[33] Goldsmith, R.E., & Clark, R. (2008). An analysis of factors affecting fashion opinion leadership and fashion opinion seeking, Journal of Fashion Marketing and Management, 12 (3), 308-322.

[34] Bertrandias, L., & Goldsmith, R.E. (2006). Some psychological motivations for fashion opinion leadership and fashion opinion seeking, Journal of Fashion Marketing and Management, 10 (1), 25-40.

[35] Okonkwo, U. (2007). Luxury Fashion Branding: Trends, Tactics, Techniques, Palgrave Macmillan, NY.

[36] Choi, T.-M. (Ed.), (2014), Fashion Branding and Consumer Behaviors: Scientific Models, Springer, NY, Heidelberg Dordrecht, London.

[37] Clayton, M. F., & Pett, M. A. (2011). Modeling relationships in clinical research using path analysis Part II: Evaluating the model. Journal for Specialists in Pediatric Nursing, 16, 75–79.

[38] Kline, R. B. (2005). Principles and Practice of Structural Equation Modelling, Guilford Press.

[39] Raykov, T., & Marcoulides, G. A. (2008). An Introduction to Applied Multivariate Analysis. New [York: Taylor & Francis.

[40] Hair, J.F., Black, W.C., Babin, B.J., Anderson, R.E., & Tatham, R.L. (2006). Multivariate Data Analysis (6th ed.). Englewood Cliffs, N.J.: Prentice Hill.

[41] Chau, P.Y.K. (1996). An Empirical Assessment of a Modified Technology Acceptance Model, Journal of Management Information Systems, 13 (2),185-204.

[42] Browne, M.W., & Cudeck, R. (1992). Alternative Ways of Assessing Model Fit, Sociological Methods Research, 21(2), 230-258.

[43] Nunnally, J.C. (1978). Psychometric Theory, McGraw-Hill, New York.

[44] Keiser, H.F. (1974). An Index of factorial simplicity, Psychometrika, 39, 31–36.

[45] Kinnear, P.R., & Gray, C.D. (1994). SPSS for Windows Made Simple, Psychology Press, Hove, UK.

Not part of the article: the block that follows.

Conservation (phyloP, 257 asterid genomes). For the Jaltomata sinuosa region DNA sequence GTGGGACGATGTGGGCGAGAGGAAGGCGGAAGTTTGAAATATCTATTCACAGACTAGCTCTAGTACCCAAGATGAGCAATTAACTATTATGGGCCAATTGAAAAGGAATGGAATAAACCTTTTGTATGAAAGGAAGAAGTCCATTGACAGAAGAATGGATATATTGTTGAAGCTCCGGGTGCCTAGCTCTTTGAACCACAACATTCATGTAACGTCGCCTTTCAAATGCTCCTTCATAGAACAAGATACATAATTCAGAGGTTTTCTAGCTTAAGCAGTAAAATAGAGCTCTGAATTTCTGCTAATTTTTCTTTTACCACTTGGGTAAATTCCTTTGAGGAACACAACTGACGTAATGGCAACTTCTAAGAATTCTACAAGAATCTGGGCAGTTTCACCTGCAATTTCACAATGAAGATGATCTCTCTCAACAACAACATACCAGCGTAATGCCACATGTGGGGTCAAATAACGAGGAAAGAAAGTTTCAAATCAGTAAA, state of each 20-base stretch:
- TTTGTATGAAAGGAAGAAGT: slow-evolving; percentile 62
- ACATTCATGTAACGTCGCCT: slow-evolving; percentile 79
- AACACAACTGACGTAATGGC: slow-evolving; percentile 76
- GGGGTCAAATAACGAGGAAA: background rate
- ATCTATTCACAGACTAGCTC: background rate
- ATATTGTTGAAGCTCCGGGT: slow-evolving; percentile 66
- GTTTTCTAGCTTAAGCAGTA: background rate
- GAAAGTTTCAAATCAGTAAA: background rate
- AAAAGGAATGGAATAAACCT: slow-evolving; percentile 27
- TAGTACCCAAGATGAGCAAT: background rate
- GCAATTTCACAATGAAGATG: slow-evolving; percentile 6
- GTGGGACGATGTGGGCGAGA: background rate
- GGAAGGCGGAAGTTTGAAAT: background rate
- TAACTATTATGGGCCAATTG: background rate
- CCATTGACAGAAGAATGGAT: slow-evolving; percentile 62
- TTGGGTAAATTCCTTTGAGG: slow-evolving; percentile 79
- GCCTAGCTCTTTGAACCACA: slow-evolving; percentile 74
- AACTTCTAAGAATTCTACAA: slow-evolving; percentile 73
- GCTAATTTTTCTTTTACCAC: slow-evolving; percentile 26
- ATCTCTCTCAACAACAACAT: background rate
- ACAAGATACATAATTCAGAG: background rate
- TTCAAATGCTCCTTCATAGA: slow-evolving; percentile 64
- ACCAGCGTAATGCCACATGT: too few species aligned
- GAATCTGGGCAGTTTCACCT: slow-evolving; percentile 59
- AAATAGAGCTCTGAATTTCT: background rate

[46] Bagozzi, R. P., & Yi, Y. (1988). On the evaluation of structural equation models. Journal of the Academy of Marketing Science, 16, 74–94.

[47] Bagozzi, R.P., Yi, Y., & Phillips, L.W. (1991). Assessing construct validity in organizational research, Administrative Science Quarterly, 36, 421–458.

[48] Hair, J.F., Black, W.C., Babin, B.J., & Anderson, R.E. (2009). Multivariate Data Analysis, 7th edn, Prentice Hall, Upper Saddle River, NJ.

[49] Teo, T., Lee, C. B., Chai, C. S., & Wong, S. L. (2009). Assessing the intention to use technology among preservice teachers in Singapore and Malaysia: A multigroup invariance analysis of the technology acceptance model, Computers & Education, 53, 1000–1009.

[50] Crewe, L., and E. Davenport. (1991). The puppet-show: Changing buyer-supplier relationships within clothing retailing. Transactions of the Institute for British Geogaphers 17(2), 183–97.

[51] Bagwell, L.S., & Bernheim, B.D. (1996). Veblen effects in a theory of conspicuous consumption, The American Economic Review, 86 (30), 346-373.

Autex Research Journal

The Journal of Association of Universities for Textiles (AUTEX)

Journal Information


IMPACT FACTOR 2017: 0.957
5-year IMPACT FACTOR: 1.027

CiteScore 2017: 1.18

SCImago Journal Rank (SJR) 2017: 0.448
Source Normalized Impact per Paper (SNIP) 2017: 1.465

Metrics

All Time Past Year Past 30 Days
Abstract Views 0 0 0
Full Text Views 1229 1229 93
PDF Downloads 676 676 52